That creates a symbolic link to the content that the application sees in the same manner as a folder. Mac aliases will NOT work (they are soft links). If you are having issues, just drag the folder into Terminal after typing the main command and this will automatically create the symbolic link location. Press the Return key. Hey Presto – whenever you download a game, the program thinks it is creating the files directly into the Documents folder structure within your user account on the OS drive but its being reverted to the other drive in a completely different location.
The benefits are obviously more room and the fact that if you ever lose the OS drive or it corrupts, all your games will be saved ready to be simply relinked when Steam is reinstalled on a newly reformatted drive. While this is not an overly complex thing to do for a semi skilled end user, we would expect Valve to offer external drive installation officially at a later date.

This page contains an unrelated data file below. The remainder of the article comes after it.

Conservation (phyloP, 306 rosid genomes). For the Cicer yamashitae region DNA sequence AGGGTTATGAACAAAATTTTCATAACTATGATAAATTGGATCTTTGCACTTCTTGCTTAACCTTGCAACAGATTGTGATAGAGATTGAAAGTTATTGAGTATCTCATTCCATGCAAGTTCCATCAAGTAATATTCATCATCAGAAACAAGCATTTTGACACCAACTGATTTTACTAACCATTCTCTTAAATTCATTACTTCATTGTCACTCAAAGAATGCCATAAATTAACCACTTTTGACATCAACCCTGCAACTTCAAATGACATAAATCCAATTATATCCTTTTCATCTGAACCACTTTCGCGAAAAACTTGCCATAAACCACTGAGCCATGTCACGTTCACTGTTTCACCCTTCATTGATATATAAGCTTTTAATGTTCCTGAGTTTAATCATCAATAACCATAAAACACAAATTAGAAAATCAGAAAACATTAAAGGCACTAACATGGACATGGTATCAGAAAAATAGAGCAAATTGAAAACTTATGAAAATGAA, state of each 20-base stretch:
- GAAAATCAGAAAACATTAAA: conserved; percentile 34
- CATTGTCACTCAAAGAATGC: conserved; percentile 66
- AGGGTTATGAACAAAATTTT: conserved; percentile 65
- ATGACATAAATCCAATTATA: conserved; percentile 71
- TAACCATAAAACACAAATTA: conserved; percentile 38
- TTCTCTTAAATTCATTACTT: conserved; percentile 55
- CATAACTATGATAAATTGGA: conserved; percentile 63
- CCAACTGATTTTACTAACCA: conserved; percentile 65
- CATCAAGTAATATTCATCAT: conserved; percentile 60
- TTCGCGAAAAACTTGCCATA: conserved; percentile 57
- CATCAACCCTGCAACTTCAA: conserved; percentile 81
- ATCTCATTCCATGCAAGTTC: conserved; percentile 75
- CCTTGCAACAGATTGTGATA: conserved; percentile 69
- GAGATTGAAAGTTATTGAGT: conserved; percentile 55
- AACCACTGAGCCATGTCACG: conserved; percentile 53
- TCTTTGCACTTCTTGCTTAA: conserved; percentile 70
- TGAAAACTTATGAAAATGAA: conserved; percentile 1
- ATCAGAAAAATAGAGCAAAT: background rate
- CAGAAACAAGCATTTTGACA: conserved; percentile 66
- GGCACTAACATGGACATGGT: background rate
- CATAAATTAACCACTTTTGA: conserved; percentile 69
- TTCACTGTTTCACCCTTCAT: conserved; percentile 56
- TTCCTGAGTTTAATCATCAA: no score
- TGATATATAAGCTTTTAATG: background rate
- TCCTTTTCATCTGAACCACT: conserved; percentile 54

Game performance with Portal in Snow Leopard is pretty much on a par with Windows 7 64bit Ultimate. I installed Windows 7 via Boot Camp on the same Macintosh and measured about a 5-8% drop in performance on OSX at the same settings. Nothing really that noticeable and a fantastic first effort from Valve, I am pretty positive over the coming months the platform will be fine tuned and enhanced further.
If you are a Macintosh user and have a decent system with nVidia or AMD graphics onboard then I suggest you head over to Valve’s Steam Powered website and snag a free copy of the application. Even if you don’t have any games in a previously configured PC account they are letting people play Portal for free until the 24th Of May.
KitGuru Says: Is this finally the program to kick start Macintosh Gaming? With Valve’s industry weight behind the launch we think so.